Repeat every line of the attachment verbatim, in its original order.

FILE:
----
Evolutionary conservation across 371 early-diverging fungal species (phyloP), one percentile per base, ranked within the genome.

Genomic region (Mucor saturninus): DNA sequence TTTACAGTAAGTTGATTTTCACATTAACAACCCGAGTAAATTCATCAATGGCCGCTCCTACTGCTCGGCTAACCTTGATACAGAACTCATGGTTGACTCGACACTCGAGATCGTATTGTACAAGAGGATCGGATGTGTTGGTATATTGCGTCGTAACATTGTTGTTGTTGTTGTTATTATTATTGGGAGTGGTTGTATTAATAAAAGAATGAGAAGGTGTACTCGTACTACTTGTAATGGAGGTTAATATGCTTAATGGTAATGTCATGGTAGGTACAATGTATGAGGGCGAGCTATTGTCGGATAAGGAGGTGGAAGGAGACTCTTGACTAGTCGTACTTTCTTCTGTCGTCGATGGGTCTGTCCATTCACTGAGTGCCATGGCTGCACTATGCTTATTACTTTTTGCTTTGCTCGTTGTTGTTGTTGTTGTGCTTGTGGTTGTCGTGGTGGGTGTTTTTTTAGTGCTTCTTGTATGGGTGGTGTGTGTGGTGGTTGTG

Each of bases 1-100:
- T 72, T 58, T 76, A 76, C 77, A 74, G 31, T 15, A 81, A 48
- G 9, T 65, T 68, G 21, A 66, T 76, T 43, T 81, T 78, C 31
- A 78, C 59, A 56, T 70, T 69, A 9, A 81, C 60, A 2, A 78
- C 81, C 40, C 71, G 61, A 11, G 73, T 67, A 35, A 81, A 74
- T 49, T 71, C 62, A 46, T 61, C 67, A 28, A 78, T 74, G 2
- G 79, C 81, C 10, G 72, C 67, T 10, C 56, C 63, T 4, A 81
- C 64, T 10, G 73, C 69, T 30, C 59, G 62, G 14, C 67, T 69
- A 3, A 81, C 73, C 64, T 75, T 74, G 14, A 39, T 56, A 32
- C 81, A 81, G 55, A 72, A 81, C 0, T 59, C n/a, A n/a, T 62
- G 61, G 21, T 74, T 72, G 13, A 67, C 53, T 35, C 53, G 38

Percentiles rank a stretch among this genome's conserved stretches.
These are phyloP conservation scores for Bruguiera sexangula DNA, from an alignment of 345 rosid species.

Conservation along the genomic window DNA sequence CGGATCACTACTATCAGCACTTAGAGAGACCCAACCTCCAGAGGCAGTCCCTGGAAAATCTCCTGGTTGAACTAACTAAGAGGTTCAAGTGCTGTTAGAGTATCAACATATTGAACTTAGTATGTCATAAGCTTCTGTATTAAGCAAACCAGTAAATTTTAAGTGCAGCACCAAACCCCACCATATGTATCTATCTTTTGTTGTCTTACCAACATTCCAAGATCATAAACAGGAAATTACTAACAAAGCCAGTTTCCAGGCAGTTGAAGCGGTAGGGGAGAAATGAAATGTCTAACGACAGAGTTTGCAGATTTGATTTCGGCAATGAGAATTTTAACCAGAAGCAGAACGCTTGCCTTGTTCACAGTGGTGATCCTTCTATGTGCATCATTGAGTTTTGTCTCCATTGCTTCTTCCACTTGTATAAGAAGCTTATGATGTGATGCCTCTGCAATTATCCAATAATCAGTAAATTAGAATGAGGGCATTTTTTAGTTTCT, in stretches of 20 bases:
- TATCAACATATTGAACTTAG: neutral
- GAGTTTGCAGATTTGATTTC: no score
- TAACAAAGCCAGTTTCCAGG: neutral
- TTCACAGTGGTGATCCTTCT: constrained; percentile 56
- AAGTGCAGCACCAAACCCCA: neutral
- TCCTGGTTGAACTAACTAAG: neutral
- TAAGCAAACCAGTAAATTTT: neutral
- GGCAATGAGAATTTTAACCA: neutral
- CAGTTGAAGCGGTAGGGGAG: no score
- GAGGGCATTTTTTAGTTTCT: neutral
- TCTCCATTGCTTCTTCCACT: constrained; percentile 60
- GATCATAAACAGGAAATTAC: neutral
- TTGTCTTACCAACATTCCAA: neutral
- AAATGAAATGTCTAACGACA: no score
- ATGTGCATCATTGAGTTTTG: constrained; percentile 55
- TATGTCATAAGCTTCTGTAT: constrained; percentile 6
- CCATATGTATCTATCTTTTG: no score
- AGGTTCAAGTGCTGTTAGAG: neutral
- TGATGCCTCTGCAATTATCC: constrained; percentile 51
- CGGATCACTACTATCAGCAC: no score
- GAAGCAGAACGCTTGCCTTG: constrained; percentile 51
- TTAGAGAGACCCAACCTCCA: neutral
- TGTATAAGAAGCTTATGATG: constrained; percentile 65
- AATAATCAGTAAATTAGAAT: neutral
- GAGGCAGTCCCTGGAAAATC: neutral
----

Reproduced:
Evolutionary conservation across 371 early-diverging fungal species (phyloP), one percentile per base, ranked within the genome.

Genomic region (Mucor saturninus): DNA sequence TTTACAGTAAGTTGATTTTCACATTAACAACCCGAGTAAATTCATCAATGGCCGCTCCTACTGCTCGGCTAACCTTGATACAGAACTCATGGTTGACTCGACACTCGAGATCGTATTGTACAAGAGGATCGGATGTGTTGGTATATTGCGTCGTAACATTGTTGTTGTTGTTGTTATTATTATTGGGAGTGGTTGTATTAATAAAAGAATGAGAAGGTGTACTCGTACTACTTGTAATGGAGGTTAATATGCTTAATGGTAATGTCATGGTAGGTACAATGTATGAGGGCGAGCTATTGTCGGATAAGGAGGTGGAAGGAGACTCTTGACTAGTCGTACTTTCTTCTGTCGTCGATGGGTCTGTCCATTCACTGAGTGCCATGGCTGCACTATGCTTATTACTTTTTGCTTTGCTCGTTGTTGTTGTTGTTGTGCTTGTGGTTGTCGTGGTGGGTGTTTTTTTAGTGCTTCTTGTATGGGTGGTGTGTGTGGTGGTTGTG

Each of bases 1-100:
- T 72, T 58, T 76, A 76, C 77, A 74, G 31, T 15, A 81, A 48
- G 9, T 65, T 68, G 21, A 66, T 76, T 43, T 81, T 78, C 31
- A 78, C 59, A 56, T 70, T 69, A 9, A 81, C 60, A 2, A 78
- C 81, C 40, C 71, G 61, A 11, G 73, T 67, A 35, A 81, A 74
- T 49, T 71, C 62, A 46, T 61, C 67, A 28, A 78, T 74, G 2
- G 79, C 81, C 10, G 72, C 67, T 10, C 56, C 63, T 4, A 81
- C 64, T 10, G 73, C 69, T 30, C 59, G 62, G 14, C 67, T 69
- A 3, A 81, C 73, C 64, T 75, T 74, G 14, A 39, T 56, A 32
- C 81, A 81, G 55, A 72, A 81, C 0, T 59, C n/a, A n/a, T 62
- G 61, G 21, T 74, T 72, G 13, A 67, C 53, T 35, C 53, G 38

Percentiles rank a stretch among this genome's conserved stretches.
These are phyloP conservation scores for Bruguiera sexangula DNA, from an alignment of 345 rosid species.

Conservation along the genomic window DNA sequence CGGATCACTACTATCAGCACTTAGAGAGACCCAACCTCCAGAGGCAGTCCCTGGAAAATCTCCTGGTTGAACTAACTAAGAGGTTCAAGTGCTGTTAGAGTATCAACATATTGAACTTAGTATGTCATAAGCTTCTGTATTAAGCAAACCAGTAAATTTTAAGTGCAGCACCAAACCCCACCATATGTATCTATCTTTTGTTGTCTTACCAACATTCCAAGATCATAAACAGGAAATTACTAACAAAGCCAGTTTCCAGGCAGTTGAAGCGGTAGGGGAGAAATGAAATGTCTAACGACAGAGTTTGCAGATTTGATTTCGGCAATGAGAATTTTAACCAGAAGCAGAACGCTTGCCTTGTTCACAGTGGTGATCCTTCTATGTGCATCATTGAGTTTTGTCTCCATTGCTTCTTCCACTTGTATAAGAAGCTTATGATGTGATGCCTCTGCAATTATCCAATAATCAGTAAATTAGAATGAGGGCATTTTTTAGTTTCT, in stretches of 20 bases:
- TATCAACATATTGAACTTAG: neutral
- GAGTTTGCAGATTTGATTTC: no score
- TAACAAAGCCAGTTTCCAGG: neutral
- TTCACAGTGGTGATCCTTCT: constrained; percentile 56
- AAGTGCAGCACCAAACCCCA: neutral
- TCCTGGTTGAACTAACTAAG: neutral
- TAAGCAAACCAGTAAATTTT: neutral
- GGCAATGAGAATTTTAACCA: neutral
- CAGTTGAAGCGGTAGGGGAG: no score
- GAGGGCATTTTTTAGTTTCT: neutral
- TCTCCATTGCTTCTTCCACT: constrained; percentile 60
- GATCATAAACAGGAAATTAC: neutral
- TTGTCTTACCAACATTCCAA: neutral
- AAATGAAATGTCTAACGACA: no score
- ATGTGCATCATTGAGTTTTG: constrained; percentile 55
- TATGTCATAAGCTTCTGTAT: constrained; percentile 6
- CCATATGTATCTATCTTTTG: no score
- AGGTTCAAGTGCTGTTAGAG: neutral
- TGATGCCTCTGCAATTATCC: constrained; percentile 51
- CGGATCACTACTATCAGCAC: no score
- GAAGCAGAACGCTTGCCTTG: constrained; percentile 51
- TTAGAGAGACCCAACCTCCA: neutral
- TGTATAAGAAGCTTATGATG: constrained; percentile 65
- AATAATCAGTAAATTAGAAT: neutral
- GAGGCAGTCCCTGGAAAATC: neutral